.2 The Second Circuit agreed with the district court that the proposed amended complaint, like the previous complaint, failed to adequately plead the audit firms’ scienter under the theory of recklessness and that amendment would be futile. The appellate court explained that the plaintiff was required to allege conduct “that is highly unreasonable, representing an extreme departure from the standards of ordinary care,” such that the conduct “must, in fact, approximate an actual intent to aid in the fraud being perpetrated by the audited company as, for example, when a defendant conducts an audit so deficient as to amount to no audit at all, or disregards signs of fraud so obvious that the defendant must have been aware of them.”
3 Much of the Second Circuit’s analysis focused on the plaintiff’s argument that the audit firms acted recklessly by failing to inquire about or review ABAT’s financial filings with China’s SAIC.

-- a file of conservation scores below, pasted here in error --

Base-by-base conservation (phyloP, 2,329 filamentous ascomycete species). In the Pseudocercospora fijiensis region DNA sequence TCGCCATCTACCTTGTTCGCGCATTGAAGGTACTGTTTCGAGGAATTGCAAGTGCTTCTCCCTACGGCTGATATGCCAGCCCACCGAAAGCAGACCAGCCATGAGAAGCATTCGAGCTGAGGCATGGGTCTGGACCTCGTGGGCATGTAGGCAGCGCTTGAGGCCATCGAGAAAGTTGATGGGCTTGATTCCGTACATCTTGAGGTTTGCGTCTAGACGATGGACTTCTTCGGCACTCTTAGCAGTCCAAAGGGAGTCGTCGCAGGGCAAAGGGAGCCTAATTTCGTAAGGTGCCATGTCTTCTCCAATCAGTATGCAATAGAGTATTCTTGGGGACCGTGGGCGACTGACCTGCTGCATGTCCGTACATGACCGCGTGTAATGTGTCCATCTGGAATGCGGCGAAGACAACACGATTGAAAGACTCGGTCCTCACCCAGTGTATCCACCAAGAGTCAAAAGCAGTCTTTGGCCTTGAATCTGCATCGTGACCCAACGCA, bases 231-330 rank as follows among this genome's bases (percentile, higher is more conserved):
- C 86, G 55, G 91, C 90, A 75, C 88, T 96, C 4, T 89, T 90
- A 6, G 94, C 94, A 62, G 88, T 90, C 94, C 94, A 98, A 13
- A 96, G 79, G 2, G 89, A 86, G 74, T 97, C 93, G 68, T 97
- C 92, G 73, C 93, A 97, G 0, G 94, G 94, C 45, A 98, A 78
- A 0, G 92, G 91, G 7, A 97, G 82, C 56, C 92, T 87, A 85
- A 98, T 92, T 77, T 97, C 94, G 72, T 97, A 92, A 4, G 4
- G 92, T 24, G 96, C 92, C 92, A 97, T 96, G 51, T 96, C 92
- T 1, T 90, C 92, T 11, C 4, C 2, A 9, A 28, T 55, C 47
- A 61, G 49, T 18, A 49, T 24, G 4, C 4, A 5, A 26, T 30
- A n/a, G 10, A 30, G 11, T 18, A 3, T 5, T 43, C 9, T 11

In rejecting these arguments, the court noted that none of the “standards on which [the lead plaintiff] relies—the Generally Accepted Auditing Standards, Statements on Auditing Standards, or GAAP [generally accepted accounting principles]—specifically requires an auditor to inquire about or review a company’s foreign regulatory filings.”
The court declined to adopt the general rule, urged by the plaintiff, that allegations of an audit firm’s failure to inquire about or review such foreign filings are adequate to plead recklessness under the PSLRA. Although the court noted that “such a legal duty could arise under certain circumstances” (which it did not explain), it concluded that those circumstances were not pled here.